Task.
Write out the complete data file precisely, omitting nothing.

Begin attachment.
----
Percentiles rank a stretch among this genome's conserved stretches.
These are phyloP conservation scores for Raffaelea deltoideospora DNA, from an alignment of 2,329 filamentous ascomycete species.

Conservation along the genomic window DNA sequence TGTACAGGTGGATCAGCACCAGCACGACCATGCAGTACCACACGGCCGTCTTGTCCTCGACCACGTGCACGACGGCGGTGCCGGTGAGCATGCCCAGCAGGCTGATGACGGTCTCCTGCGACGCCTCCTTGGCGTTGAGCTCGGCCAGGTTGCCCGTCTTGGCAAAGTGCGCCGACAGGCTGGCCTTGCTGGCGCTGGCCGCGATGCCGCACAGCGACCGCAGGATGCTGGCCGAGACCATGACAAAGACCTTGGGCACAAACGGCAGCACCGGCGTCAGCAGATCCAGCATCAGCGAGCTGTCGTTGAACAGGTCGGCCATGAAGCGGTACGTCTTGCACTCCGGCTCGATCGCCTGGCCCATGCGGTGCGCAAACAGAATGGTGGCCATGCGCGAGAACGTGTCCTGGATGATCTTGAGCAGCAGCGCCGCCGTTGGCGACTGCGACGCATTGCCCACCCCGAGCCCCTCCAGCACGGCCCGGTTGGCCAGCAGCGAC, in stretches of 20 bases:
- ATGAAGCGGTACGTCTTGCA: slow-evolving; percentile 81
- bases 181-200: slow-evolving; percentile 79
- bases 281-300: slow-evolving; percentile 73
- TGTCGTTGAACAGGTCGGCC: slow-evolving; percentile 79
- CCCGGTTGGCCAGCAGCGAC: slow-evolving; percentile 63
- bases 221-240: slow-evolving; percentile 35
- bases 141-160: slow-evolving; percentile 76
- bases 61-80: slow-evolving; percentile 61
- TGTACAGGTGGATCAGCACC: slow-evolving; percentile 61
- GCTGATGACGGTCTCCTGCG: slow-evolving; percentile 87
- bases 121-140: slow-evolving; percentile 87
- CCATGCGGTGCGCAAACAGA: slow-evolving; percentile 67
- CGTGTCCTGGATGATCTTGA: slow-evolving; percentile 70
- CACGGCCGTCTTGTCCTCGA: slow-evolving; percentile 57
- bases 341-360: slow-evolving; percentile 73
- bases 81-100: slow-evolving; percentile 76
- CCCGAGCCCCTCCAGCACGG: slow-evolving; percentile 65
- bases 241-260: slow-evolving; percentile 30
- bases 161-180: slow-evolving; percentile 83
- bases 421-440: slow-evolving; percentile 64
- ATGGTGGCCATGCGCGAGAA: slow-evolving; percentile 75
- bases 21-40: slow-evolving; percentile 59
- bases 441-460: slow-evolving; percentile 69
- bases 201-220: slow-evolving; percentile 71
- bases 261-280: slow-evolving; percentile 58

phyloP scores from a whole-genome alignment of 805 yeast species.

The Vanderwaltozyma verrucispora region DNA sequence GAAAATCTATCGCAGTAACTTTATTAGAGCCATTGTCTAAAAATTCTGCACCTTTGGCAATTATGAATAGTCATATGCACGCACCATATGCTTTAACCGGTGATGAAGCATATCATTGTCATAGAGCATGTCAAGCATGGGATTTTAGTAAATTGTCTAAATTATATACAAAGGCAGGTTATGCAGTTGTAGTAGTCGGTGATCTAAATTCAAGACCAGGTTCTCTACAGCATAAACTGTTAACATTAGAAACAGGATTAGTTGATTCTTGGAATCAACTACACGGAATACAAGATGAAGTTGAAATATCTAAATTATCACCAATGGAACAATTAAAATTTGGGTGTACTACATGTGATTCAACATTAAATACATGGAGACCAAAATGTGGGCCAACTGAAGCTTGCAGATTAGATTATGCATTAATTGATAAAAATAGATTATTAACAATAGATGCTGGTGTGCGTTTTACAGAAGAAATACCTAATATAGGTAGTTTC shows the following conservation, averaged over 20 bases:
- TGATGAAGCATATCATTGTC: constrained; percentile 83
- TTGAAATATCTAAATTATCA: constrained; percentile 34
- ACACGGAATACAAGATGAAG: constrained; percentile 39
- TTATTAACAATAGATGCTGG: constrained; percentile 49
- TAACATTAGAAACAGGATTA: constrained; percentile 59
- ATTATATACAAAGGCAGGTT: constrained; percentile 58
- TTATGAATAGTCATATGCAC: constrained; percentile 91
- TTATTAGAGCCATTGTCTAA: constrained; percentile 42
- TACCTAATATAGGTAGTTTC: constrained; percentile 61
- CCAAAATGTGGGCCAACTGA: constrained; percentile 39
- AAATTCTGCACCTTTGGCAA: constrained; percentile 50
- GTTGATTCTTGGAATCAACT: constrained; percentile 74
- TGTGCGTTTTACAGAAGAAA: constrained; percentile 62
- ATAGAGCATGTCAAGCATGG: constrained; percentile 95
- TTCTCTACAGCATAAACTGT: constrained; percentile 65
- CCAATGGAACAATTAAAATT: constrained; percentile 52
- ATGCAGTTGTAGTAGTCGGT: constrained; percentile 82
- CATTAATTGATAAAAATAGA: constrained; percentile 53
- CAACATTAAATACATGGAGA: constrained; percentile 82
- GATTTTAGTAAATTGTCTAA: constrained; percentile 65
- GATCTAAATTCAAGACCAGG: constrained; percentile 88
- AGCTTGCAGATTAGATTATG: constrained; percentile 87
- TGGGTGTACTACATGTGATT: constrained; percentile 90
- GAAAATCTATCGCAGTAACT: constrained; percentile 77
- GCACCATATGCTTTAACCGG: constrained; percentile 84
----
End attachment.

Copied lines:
Percentiles rank a stretch among this genome's conserved stretches.
These are phyloP conservation scores for Raffaelea deltoideospora DNA, from an alignment of 2,329 filamentous ascomycete species.

Conservation along the genomic window DNA sequence TGTACAGGTGGATCAGCACCAGCACGACCATGCAGTACCACACGGCCGTCTTGTCCTCGACCACGTGCACGACGGCGGTGCCGGTGAGCATGCCCAGCAGGCTGATGACGGTCTCCTGCGACGCCTCCTTGGCGTTGAGCTCGGCCAGGTTGCCCGTCTTGGCAAAGTGCGCCGACAGGCTGGCCTTGCTGGCGCTGGCCGCGATGCCGCACAGCGACCGCAGGATGCTGGCCGAGACCATGACAAAGACCTTGGGCACAAACGGCAGCACCGGCGTCAGCAGATCCAGCATCAGCGAGCTGTCGTTGAACAGGTCGGCCATGAAGCGGTACGTCTTGCACTCCGGCTCGATCGCCTGGCCCATGCGGTGCGCAAACAGAATGGTGGCCATGCGCGAGAACGTGTCCTGGATGATCTTGAGCAGCAGCGCCGCCGTTGGCGACTGCGACGCATTGCCCACCCCGAGCCCCTCCAGCACGGCCCGGTTGGCCAGCAGCGAC, in stretches of 20 bases:
- ATGAAGCGGTACGTCTTGCA: slow-evolving; percentile 81
- bases 181-200: slow-evolving; percentile 79
- bases 281-300: slow-evolving; percentile 73
- TGTCGTTGAACAGGTCGGCC: slow-evolving; percentile 79
- CCCGGTTGGCCAGCAGCGAC: slow-evolving; percentile 63
- bases 221-240: slow-evolving; percentile 35
- bases 141-160: slow-evolving; percentile 76
- bases 61-80: slow-evolving; percentile 61
- TGTACAGGTGGATCAGCACC: slow-evolving; percentile 61
- GCTGATGACGGTCTCCTGCG: slow-evolving; percentile 87
- bases 121-140: slow-evolving; percentile 87
- CCATGCGGTGCGCAAACAGA: slow-evolving; percentile 67
- CGTGTCCTGGATGATCTTGA: slow-evolving; percentile 70
- CACGGCCGTCTTGTCCTCGA: slow-evolving; percentile 57
- bases 341-360: slow-evolving; percentile 73
- bases 81-100: slow-evolving; percentile 76
- CCCGAGCCCCTCCAGCACGG: slow-evolving; percentile 65
- bases 241-260: slow-evolving; percentile 30
- bases 161-180: slow-evolving; percentile 83
- bases 421-440: slow-evolving; percentile 64
- ATGGTGGCCATGCGCGAGAA: slow-evolving; percentile 75
- bases 21-40: slow-evolving; percentile 59
- bases 441-460: slow-evolving; percentile 69
- bases 201-220: slow-evolving; percentile 71
- bases 261-280: slow-evolving; percentile 58

phyloP scores from a whole-genome alignment of 805 yeast species.

The Vanderwaltozyma verrucispora region DNA sequence GAAAATCTATCGCAGTAACTTTATTAGAGCCATTGTCTAAAAATTCTGCACCTTTGGCAATTATGAATAGTCATATGCACGCACCATATGCTTTAACCGGTGATGAAGCATATCATTGTCATAGAGCATGTCAAGCATGGGATTTTAGTAAATTGTCTAAATTATATACAAAGGCAGGTTATGCAGTTGTAGTAGTCGGTGATCTAAATTCAAGACCAGGTTCTCTACAGCATAAACTGTTAACATTAGAAACAGGATTAGTTGATTCTTGGAATCAACTACACGGAATACAAGATGAAGTTGAAATATCTAAATTATCACCAATGGAACAATTAAAATTTGGGTGTACTACATGTGATTCAACATTAAATACATGGAGACCAAAATGTGGGCCAACTGAAGCTTGCAGATTAGATTATGCATTAATTGATAAAAATAGATTATTAACAATAGATGCTGGTGTGCGTTTTACAGAAGAAATACCTAATATAGGTAGTTTC shows the following conservation, averaged over 20 bases:
- TGATGAAGCATATCATTGTC: constrained; percentile 83
- TTGAAATATCTAAATTATCA: constrained; percentile 34
- ACACGGAATACAAGATGAAG: constrained; percentile 39
- TTATTAACAATAGATGCTGG: constrained; percentile 49
- TAACATTAGAAACAGGATTA: constrained; percentile 59
- ATTATATACAAAGGCAGGTT: constrained; percentile 58
- TTATGAATAGTCATATGCAC: constrained; percentile 91
- TTATTAGAGCCATTGTCTAA: constrained; percentile 42
- TACCTAATATAGGTAGTTTC: constrained; percentile 61
- CCAAAATGTGGGCCAACTGA: constrained; percentile 39
- AAATTCTGCACCTTTGGCAA: constrained; percentile 50
- GTTGATTCTTGGAATCAACT: constrained; percentile 74
- TGTGCGTTTTACAGAAGAAA: constrained; percentile 62
- ATAGAGCATGTCAAGCATGG: constrained; percentile 95
- TTCTCTACAGCATAAACTGT: constrained; percentile 65
- CCAATGGAACAATTAAAATT: constrained; percentile 52
- ATGCAGTTGTAGTAGTCGGT: constrained; percentile 82
- CATTAATTGATAAAAATAGA: constrained; percentile 53
- CAACATTAAATACATGGAGA: constrained; percentile 82
- GATTTTAGTAAATTGTCTAA: constrained; percentile 65
- GATCTAAATTCAAGACCAGG: constrained; percentile 88
- AGCTTGCAGATTAGATTATG: constrained; percentile 87
- TGGGTGTACTACATGTGATT: constrained; percentile 90
- GAAAATCTATCGCAGTAACT: constrained; percentile 77
- GCACCATATGCTTTAACCGG: constrained; percentile 84